Find out the meaning of a few words Donald Trump used during the third and final presidential debate.
US Republican presidential candidate Donald Trump speaks during the final presidential debate at the Thomas & Mack Center on the campus of the University of Las Vegas in Las Vegas, Oct. 19, 2016. SAUL LOEB/AFP/Getty Images

Many of the people who tuned into the final presidential debate Wednesday night heard candidates Donald Trump and Hillary Clinton talk about their plans for foreign policy, immigration and the economy. They also got somewhat of an English lesson.

Thanks to Trump’s nifty vernacular, there was a spike in searches for various terms he used during the debate – according to – and many people took to Twitter to poke fun at Trump’s phrases like “bad hombre” and “nasty woman.” So what exactly do the words Trump used during Wednesday’s debate mean? Read on to find out.

Hombre: The Merriam-Webster definition of hombre simply means a man, guy or fellow. However, the Spanish word is also sometimes used as a slang term for homie or punk, according to Urban Dictionary. Given Trump’s use of the word when he explained his immigration strategy to get all the “bad hombres” out of the United States, it may be safe to assume he was referring to the latter.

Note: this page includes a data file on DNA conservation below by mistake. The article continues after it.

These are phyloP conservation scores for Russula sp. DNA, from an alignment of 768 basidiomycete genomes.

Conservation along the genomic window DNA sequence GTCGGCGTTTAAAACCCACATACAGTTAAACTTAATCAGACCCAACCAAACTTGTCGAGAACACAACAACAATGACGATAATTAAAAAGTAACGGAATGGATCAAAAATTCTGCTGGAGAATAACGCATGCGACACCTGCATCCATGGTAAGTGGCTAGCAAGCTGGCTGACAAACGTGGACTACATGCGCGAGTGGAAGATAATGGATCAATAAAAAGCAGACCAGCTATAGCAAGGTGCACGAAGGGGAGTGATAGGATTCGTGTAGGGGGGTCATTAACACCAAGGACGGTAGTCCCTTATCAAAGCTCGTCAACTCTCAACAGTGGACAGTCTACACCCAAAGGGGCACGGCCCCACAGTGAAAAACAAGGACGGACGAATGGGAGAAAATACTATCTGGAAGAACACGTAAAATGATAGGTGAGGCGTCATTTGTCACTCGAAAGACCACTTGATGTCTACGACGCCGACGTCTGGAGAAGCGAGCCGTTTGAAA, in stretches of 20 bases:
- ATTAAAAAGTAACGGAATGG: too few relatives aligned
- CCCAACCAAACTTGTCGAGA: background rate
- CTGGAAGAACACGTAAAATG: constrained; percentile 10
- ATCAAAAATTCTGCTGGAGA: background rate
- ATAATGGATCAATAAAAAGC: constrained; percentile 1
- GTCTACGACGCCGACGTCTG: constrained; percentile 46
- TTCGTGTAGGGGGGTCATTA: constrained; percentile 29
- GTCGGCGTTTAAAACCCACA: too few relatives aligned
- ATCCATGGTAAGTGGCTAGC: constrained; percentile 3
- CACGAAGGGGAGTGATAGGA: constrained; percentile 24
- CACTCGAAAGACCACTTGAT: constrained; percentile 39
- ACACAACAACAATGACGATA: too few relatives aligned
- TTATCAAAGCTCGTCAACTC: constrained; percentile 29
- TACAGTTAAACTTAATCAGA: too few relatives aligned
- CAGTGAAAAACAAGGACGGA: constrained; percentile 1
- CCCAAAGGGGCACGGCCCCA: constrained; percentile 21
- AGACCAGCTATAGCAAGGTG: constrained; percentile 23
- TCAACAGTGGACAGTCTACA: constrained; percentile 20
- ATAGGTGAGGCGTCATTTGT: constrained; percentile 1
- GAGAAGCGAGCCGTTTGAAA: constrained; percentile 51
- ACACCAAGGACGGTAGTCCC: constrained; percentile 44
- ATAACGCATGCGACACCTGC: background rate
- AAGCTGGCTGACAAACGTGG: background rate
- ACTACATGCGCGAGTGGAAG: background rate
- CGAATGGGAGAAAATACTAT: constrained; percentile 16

Ombre: Not to be confused with the previous word, ombre is the definition of a popular hair coloring trend in which the bottom half of the hair is colored lighter or brighter than the color of the roots. Although there have been some “bad ombres” to surface since the hair-trend first popped up, this word is not what Trump was referring to when he discussed his immigration policy and said, “We have some bad hombres, and we’re going to get them out.” Or was he?

Bigly: Believe it or not, bigly is actually a word. However, it may not be the term Trump has been using in debates. He’s actually been saying “big league,” but because he “swallows the final g in league” it’s not always clear. Lexicographer Kory Stamper confirmed to the The Hollywood Reporter that the term bigly – which originated around 1400 – has two meanings: The first definition means “with great force or violent or strongly” while the second definition refers to “boastfully, haughtily or proudly.”

Trumpery: This term is normally associated with the facts, stats and other statements the Republican candidate makes during his speaking engagements, but the meaning of trumpery – according to Merriam-Webster – literally means worthless nonsense, trivial or useless articles.

Nasty: There are a few ways to define the word nasty, according to Merriam-Webster. The term can be used to describe a very unpleasant sight, smell or taste, or it could mean indecent and offensive. When Trump referred to Clinton as a “nasty woman” during the final presidential debate he could have been also calling her unpleasant and unkind, which is also a definition of the word nasty.